07/02/2008 12:07 PM ET
Dan Wheeler: 'These kids can play'
The reliever sees good things for the young Rays
By Dan Wheeler / MLBPLAYERS.com
This is my second stint with Tampa Bay, but it's a whole different experience than when I left the club back in 2001.
Our personnel is the biggest difference. When I was here before we had a veteran approach, and now we have a nucleus built around young talent. I think it's great that they stuck with these young guys over the last couple of years because we're reaping the benefits of it now. These kids can play.
We have to so many good, talented young players. Carl Crawford's play over the last few years has been unbelievable. B.J. Upton is coming into his own, and Scott Kazmir and James Shields are pitching big games for us. Contributions are coming from up and down our lineup, and it's nice to see everyone meshing.
The front office deserves a lot of credit for allowing this young nucleus to grow and ultimately succeed together. That's what makes championship teams. If you look back at what the Yankees were able to accomplish in the late '90s, their core nucleus was from the farm system. I'm hoping we can build on that and have similar success.
It wasn't that the club didn't want to build a strong farm system in the beginning. They did, but there was also some pressure to win early, especially after Arizona had some success taking that route.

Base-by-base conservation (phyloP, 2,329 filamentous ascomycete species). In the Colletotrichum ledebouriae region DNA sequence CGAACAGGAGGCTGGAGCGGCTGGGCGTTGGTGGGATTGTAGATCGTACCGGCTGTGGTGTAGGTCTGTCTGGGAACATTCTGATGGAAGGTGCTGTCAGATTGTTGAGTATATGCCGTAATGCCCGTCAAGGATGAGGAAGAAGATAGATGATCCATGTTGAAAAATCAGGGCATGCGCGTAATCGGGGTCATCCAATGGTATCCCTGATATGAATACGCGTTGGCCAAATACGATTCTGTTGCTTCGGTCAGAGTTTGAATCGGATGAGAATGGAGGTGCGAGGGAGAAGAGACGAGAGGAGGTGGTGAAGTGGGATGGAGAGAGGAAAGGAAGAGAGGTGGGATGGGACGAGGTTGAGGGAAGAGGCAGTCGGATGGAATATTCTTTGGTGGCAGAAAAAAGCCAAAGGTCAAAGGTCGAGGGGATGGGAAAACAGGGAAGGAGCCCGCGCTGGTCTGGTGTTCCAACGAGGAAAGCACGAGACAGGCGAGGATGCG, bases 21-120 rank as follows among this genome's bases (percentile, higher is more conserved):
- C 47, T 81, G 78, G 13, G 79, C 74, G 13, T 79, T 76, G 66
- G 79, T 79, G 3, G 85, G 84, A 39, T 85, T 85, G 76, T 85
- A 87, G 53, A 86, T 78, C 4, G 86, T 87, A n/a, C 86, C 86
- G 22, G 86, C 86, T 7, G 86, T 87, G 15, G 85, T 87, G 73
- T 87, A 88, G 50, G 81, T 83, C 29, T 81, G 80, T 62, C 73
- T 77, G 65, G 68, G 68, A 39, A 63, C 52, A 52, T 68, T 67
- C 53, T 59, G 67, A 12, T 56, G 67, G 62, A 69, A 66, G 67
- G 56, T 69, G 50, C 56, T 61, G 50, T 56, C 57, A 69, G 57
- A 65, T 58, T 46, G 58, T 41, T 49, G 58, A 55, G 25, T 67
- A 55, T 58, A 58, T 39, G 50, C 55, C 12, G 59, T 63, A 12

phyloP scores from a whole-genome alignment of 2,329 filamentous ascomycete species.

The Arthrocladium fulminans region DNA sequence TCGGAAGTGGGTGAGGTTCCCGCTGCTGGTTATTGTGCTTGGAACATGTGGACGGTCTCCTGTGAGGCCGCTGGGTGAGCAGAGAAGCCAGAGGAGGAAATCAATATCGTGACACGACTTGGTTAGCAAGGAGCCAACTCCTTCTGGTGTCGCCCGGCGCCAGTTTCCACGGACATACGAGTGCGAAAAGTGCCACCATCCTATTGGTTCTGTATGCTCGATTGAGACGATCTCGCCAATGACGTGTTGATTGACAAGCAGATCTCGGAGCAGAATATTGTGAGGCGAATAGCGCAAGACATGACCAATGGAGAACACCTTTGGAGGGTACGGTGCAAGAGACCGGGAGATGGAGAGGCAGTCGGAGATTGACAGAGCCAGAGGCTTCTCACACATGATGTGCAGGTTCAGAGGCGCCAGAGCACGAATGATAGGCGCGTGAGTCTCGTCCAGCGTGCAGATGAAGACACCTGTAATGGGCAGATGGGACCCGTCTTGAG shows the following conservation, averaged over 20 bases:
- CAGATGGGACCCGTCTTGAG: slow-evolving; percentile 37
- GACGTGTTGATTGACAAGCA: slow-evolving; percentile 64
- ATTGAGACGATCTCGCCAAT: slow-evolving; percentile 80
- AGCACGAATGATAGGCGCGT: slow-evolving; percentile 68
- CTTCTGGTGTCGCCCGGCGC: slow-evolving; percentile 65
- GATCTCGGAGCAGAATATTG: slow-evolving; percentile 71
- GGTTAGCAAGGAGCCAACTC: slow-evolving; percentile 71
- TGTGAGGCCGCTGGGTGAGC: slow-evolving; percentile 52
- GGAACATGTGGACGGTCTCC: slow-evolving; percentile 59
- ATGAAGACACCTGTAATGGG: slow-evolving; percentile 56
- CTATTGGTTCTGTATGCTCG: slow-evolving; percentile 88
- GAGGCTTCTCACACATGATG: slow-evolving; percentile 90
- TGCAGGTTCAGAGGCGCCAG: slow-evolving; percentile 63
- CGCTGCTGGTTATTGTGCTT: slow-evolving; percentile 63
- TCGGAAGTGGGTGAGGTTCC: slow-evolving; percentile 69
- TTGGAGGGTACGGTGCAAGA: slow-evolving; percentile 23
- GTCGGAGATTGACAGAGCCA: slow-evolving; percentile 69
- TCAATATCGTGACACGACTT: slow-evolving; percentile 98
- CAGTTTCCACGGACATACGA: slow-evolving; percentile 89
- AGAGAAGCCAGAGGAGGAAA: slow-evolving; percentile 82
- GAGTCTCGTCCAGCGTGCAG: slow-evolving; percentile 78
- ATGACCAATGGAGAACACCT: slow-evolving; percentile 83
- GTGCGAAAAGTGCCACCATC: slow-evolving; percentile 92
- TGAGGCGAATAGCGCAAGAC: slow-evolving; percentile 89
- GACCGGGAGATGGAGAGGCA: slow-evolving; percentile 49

So they went out and signed a bunch of good veterans but it just didn't work out. Being in such a tough division was another big hurdle for the club.
I'm also a vastly different pitcher than the last time I played here; the difference is night and day. When I first started here, I didn't know anything about pitching in the Major Leagues. Over the years I've learned what I need to do to be successful and to help put myself in a position to win.
The winning attitude we've begun to develop is contagious. We all go out there, wanting to do the best we can to keep our team on this roll. It's been a blast. There's a lot of energy on the field when we're playing.
Dan Wheeler, who first reached the Major Leagues with the Rays as a 21-year-old starter in 1999, is back as a key figure in the club's bullpen. Now a 30-year-old setup reliever, he has a 1.88 ERA while compiling two wins and two saves over a team-high 38 appearances.